Picking the NCAA Tournament

When making point spread wagers or filling out brackets for college basketball's NCAA tournament, handicappers should first weigh some important factors. Variables that can make a difference are coaching, senior leadership, tournament experience, home court advantage, team match-ups, injuries and suspensions. But really, the NCAA tourney can also be a bit of a numbers game.

First round - Last year the underdogs and favorites finished even at 16-16 against the spread, with seven outright upsets and four lower seeds winning. But in 2003 underdogs went a remarkable 19-10-3 spreadwise, with nine upsets and eight lower seeds coming out on top. Factoring in the history and nature of March Madness, the educated guess here is that the dogs will be barking again this time around.

Since 1985 when the NCAA adopted the 64-team format, no No. 16 seeds have ever won a game. But four No. 15s, 13 No. 14s, 15 No. 13s, 26 No. 12s and 24 No. 11s have advanced to the second round. No. 10 seeds are 17-15 in the first round the last eight years, and No. 12 seeds have won at least one game in 15 out of the last 16 and 20 out of 22 tournaments. No. 9s are 43-37, but they lack consistency, as only one won last year, three won in 2003 and none managed a victory in 2002. No. 13s have produced one winner in five of the last seven tourneys.

In a relatively mild tournament beginning last March, two No. 12s, one No. 10 and one No. 9 pulled off surprises. But in 2003 two No. 10s, an 11, a 12 and a 13 moved on, while in the wild 2002 tourney, one No. 10, two No. 11s, three No. 12s and one No. 13 advanced.

Best spread picks - Tennessee-Chattanooga +19 vs. Wake Forest; Utah State +7 vs. Arizona; Pacific +4 vs. Pittsburgh; Central Florida +19 vs. Connecticut; Old Dominion +9 vs. Michigan State; Delaware State +27 vs. Duke; Ohio +10 vs. Florida and Bucknell +15 vs. Kansas.

Lower seeded upsets - Nevada over Texas; UCLA over Texas Tech; Creighton over West Virginia; Iowa State over Minnesota; Mississippi State over Stanford; Old Dominion over Michigan State and Iowa over Cincinnati.

Second round - From 2001-2003 favorites went 29-18-1 against the spread with only 12 outright upsets. However, last year the underdogs turned the tables by going 12-4 spreadwise with nine upsets.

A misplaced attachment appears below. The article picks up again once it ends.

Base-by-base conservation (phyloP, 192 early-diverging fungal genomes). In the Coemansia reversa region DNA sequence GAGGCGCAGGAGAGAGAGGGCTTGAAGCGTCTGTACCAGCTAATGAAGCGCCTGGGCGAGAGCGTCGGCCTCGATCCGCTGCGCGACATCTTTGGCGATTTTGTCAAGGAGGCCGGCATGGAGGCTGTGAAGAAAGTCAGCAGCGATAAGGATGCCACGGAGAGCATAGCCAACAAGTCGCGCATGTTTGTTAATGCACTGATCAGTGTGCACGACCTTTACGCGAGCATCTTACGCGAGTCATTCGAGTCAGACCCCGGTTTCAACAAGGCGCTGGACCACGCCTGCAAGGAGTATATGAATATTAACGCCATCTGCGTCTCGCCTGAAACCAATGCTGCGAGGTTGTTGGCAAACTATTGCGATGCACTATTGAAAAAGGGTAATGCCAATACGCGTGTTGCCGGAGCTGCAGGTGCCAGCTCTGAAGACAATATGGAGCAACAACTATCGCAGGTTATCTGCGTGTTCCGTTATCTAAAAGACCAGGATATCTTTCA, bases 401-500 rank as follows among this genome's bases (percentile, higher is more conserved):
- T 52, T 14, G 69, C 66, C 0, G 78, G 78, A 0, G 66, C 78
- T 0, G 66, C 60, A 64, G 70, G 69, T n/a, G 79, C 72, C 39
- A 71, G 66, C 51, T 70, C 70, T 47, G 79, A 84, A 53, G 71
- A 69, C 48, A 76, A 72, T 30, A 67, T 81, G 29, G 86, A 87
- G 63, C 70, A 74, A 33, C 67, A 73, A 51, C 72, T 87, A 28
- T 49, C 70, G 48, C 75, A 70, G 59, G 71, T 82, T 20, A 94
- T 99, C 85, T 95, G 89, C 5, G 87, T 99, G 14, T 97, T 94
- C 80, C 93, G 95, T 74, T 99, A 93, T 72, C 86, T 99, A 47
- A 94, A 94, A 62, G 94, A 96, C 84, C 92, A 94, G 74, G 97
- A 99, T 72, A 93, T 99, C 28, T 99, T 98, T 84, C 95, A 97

A No. 10 seed or lower has made it to the Sweet 16 in nine straight seasons, and nine No. 10s have gone that far in the past eight years. Last March, Nevada reached the Sweet 16 as a No. 10 seed. In 2003 Butler made it as a No. 12, and Auburn got there as a No. 10. In 2002, a No. 10 and No. 11 earned a trip to the third round, and Missouri as a No. 12 achieved the Elite 8.

A No. 1 seed has lost in the second round six of the past eight seasons, including both Kentucky and Stanford last year. Either a No. 1 or No. 2 or both has lost before the third round in 17 of 20 tournaments. No. 15s have never won a second round game, and No. 9s are 4-42 including UAB last March. A No. 12 has reached the Sweet 16 in three out of four tourneys.

Sweet 16 - Illinois, Alabama, LSU. Oklahoma State, Pacific, Georgia Tech, Gonzaga, Wake Forest, North Carolina, Villanova, Kansas, Connecticut, Duke, Syracuse, Oklahoma, Kentucky.

Final 4 - In each of the last six years, two Final Four schools came from the same conference. The Southeastern Conference has failed to produce a Final Four participant the last four seasons. The last three years at least one team and five overall have come from the Big 12. Although the Big East has won the past two national championships, the picks are North Carolina, Duke, Oklahoma State and Gonzaga.

National Championship - North Carolina over Oklahoma State.

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